All Natural Karma: Two Major Nutrition Bar Companies Are Getting Sued

People ask us all the time "what was the inspiration to make energy bar dough instead of a traditional energy bar?"

And here's our two-fold answer:

  1. This picture says it all. The world doesn't need another bar. Not to mention, that's a lot of wrappers heading to a landfill soon.
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2. We were fed up with the industry's labeling gimmicks. The healthy marketing on the front of the label never seemed to align with the ingredient list. 

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When we finally started to pay attention to what was actually in the bars we were eating, we felt defeated. Duped. Powerless. How could a product with such healthy claims be made of so many mysterious ingredients?

We decided we'd never make a traditional energy bar because of this. It was time to restore power to the consumer while taking it from the large companies pulling the wool over our eyes. It was time to think outside the wrapper.

And thanks to many other prying eyes and inquisitive minds out there, we're beginning to see the reckoning. Two major nutrition bar companies are currently being sued for allegedly misleading consumers with clean label gimmicks.

The first is Kellogg's RXBAR. As industry experts at Project Nosh report:

"[Their wrapper] is comprised of an oversized list of a select few ingredients on the front of the wrapper, along with the phrase “No B.S.” But not all of the protein bars’ ingredients are listed on the front of the wrapper and natural flavor, an ingredient present in all 14 of the company’s bars, is absent from that front label."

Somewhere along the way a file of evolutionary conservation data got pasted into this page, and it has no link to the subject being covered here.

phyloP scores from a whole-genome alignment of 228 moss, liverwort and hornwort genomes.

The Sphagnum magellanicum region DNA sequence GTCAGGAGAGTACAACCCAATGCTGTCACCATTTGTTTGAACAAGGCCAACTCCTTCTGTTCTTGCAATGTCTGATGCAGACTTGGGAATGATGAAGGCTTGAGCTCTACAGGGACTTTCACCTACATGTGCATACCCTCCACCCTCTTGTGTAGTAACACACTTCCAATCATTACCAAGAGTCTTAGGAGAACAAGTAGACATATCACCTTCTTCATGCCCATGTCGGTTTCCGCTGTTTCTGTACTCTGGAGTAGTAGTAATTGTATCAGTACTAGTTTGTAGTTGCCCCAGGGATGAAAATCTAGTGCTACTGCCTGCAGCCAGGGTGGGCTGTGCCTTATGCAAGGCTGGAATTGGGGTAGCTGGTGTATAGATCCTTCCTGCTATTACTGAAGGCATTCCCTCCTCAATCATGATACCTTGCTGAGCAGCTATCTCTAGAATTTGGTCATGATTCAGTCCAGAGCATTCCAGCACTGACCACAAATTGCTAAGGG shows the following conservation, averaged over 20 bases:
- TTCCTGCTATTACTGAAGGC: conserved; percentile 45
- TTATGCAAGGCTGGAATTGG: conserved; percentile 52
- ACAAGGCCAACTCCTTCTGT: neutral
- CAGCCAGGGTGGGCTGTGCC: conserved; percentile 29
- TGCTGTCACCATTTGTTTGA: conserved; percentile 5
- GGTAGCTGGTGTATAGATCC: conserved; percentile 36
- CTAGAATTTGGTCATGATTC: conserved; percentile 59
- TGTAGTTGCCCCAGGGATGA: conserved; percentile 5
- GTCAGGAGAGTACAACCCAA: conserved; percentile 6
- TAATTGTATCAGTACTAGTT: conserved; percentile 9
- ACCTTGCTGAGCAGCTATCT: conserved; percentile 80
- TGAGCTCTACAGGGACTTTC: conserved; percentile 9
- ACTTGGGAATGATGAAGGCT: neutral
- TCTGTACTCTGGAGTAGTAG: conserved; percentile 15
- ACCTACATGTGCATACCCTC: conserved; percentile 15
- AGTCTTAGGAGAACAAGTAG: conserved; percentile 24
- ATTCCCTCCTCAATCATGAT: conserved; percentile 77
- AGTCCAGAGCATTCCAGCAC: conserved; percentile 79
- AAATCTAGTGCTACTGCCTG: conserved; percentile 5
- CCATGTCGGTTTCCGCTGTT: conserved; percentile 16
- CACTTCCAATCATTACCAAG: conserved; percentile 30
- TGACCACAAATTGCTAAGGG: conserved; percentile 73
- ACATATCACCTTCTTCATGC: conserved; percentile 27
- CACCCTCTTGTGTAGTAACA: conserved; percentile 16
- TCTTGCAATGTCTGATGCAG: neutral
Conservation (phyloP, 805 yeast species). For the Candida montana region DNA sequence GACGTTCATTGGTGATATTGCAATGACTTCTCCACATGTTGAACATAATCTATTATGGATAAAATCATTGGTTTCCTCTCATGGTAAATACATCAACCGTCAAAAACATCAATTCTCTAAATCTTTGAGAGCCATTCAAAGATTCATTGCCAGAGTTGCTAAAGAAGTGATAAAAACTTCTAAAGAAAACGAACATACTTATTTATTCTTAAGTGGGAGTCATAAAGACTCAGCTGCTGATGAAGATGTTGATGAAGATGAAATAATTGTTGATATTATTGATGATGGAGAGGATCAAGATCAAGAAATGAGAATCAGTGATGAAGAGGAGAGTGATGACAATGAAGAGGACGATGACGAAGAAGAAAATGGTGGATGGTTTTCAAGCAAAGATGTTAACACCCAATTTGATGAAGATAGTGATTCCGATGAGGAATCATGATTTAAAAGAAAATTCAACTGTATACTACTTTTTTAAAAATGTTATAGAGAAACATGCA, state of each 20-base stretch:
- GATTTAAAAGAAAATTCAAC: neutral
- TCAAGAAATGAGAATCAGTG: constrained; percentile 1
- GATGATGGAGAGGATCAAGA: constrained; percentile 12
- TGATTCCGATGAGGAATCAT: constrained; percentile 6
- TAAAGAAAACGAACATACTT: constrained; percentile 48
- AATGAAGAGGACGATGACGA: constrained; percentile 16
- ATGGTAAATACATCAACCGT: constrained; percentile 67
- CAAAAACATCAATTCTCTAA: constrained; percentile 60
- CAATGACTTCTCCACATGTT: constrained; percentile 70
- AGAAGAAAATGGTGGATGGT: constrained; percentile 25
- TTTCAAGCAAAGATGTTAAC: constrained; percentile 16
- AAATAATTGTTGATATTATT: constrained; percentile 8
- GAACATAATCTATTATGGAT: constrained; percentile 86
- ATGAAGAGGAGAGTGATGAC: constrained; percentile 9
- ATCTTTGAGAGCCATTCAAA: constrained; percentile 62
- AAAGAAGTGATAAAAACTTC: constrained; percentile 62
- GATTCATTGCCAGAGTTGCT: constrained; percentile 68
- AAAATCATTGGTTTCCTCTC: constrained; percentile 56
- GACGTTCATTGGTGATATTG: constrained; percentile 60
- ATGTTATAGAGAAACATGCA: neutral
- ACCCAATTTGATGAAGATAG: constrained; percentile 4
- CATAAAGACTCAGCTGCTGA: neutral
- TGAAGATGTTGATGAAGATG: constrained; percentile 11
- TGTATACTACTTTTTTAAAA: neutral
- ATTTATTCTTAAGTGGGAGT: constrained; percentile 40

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Not cool. Why aren't Natural Flavors listed on the front along with the rest of the ingredients? Why is the mysterious ingredient strategically tucked away in small print on the back? You'll have to ask Kellogg's, but this may answer the question.

The other bar company facing a lawsuit for these reasons is "That's It." Back to industry insiders Project Nosh to explain:

"In a complaint filed in the U.S. District Court for the Eastern District of New York, plaintiff Anthony Medina alleged that the company is committing fraud when it lists fruits like “blueberries” and “apples” on its ingredient label, rather than the collective ingredients of its bars. According to the complaint, the only way to manufacture a fruit bar without binders is by using ingredients that have already been subject to levels of processing or transformation."

 

What do you think about all this? Should these companies have to stop practicing misleading labeling claims or is it on the consumer to perform their due diligence? 

Either way, expect to see more lawsuits like these sweep through the food industry. And if you want to experience what it's like to Dough It Yourself in the meantime, head over to our products page or Amazon.

Tom MinerComment